5 Simple Steps To Help Recover From A Pulled Hamstring

The hamstring is made up of three muscles; the biceps femoris, semitendinosus, and semimembranosus. They all work together to assist you in bending your knee and extending your hip. 


When one or more of these muscles are overstretched and begin to tear, it results in a hamstring strain, often known as a pulled hamstring. Mild hamstring strains can have little discomfort and a speed recovery or more severe cases can result in weeks of recovery or surgical repair may be required.

There are varying grades of hamstring injury:


What causes a hamstring strain?

When a muscle is overworked for example when jogging and your left is completely extended right before your foot hits the ground, a hamstring strain typically results. The following are a few of the most frequent causes of hamstring strains:

  • Not fully warming up before exercise: Compared to muscles that are kept strong and flexible, tight muscles are significantly more likely to tear.
  • Exerting yourself too much when exercising: Muscles that are weak are less able to withstand the strain of exercise, and muscles that are worn out lose some of their capacity to take in energy, increasing their risk of injury.
  • A disparity in the size of the muscles in your legs: The muscles in the front of your legs, known as the quadriceps, are frequently bigger and stronger than your hamstring muscles. There can be a risk of a strain if your hamstrings are weaker than your other leg muscles.
  • Poor technique: If you don’t have appropriate running form, your hamstrings may be under more strain.
  • Overexertion after an injury: Hamstrings require a lot of rest and time to heal completely. If you attempt to exercise after a strain, it increases your risk of re-injury.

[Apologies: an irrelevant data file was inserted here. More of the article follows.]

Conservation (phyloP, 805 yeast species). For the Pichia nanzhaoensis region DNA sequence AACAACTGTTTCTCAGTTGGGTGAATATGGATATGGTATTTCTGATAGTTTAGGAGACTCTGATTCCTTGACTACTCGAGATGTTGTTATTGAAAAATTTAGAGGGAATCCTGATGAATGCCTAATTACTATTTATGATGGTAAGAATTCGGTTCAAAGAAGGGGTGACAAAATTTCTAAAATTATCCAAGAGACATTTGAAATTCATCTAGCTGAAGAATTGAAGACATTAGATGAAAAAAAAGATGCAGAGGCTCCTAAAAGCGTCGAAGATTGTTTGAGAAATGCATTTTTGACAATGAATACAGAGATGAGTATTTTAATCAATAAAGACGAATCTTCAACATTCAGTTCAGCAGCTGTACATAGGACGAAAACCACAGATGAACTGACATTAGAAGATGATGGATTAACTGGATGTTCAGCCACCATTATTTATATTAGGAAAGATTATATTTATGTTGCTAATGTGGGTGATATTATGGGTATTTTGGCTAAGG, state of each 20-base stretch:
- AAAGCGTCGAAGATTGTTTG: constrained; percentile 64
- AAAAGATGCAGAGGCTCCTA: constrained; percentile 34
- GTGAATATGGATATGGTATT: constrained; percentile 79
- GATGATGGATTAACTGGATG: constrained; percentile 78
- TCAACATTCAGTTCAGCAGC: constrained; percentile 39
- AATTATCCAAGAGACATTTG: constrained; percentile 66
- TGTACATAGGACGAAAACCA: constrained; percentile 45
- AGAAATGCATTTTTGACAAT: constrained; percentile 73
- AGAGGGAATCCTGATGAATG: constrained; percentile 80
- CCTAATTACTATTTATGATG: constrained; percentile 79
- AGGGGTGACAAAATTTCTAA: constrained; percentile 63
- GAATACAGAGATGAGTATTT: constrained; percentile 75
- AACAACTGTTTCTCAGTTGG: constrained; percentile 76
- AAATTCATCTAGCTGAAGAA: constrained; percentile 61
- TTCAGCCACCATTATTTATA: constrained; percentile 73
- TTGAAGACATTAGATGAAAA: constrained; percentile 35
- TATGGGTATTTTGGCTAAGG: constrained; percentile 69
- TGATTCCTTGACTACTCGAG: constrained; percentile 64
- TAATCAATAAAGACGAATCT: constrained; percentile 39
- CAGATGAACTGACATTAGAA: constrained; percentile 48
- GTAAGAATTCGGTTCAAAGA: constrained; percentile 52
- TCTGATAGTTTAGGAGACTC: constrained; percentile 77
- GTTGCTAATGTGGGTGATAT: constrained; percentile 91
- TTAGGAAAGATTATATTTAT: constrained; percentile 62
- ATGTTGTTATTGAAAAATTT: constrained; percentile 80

5 Simple Steps To Help Recover From a Pulled Hamstring

How can you prevent a hamstring strain?

  • Before exercise or vigourous physical activity, thoroughly warm-up: To warm-up your muscles, jog steadily for a minute or two, or perform some jumping jacks. After that, perform some dynamic stretchingAfter exercising, stretch your muscles gently with some static stretches, holding each stretch for at least 30 seconds. 
  • Get regular exercise and start a thorough stretching routine to prevent stress to your muscles after hard workouts.
  • Slowly increase the length and intensity of your workouts. Make sure you only increase the distance you run or workout by no more than 10% each week. 
  • Listen to your body, stop exercising when you experience thigh pain: Give your hamstring some time to rest if you think you may have pulled a muscle. Don’t resume your activity until your injured leg feels strong, you are pain-free, and you can move it as easily as the other leg. 

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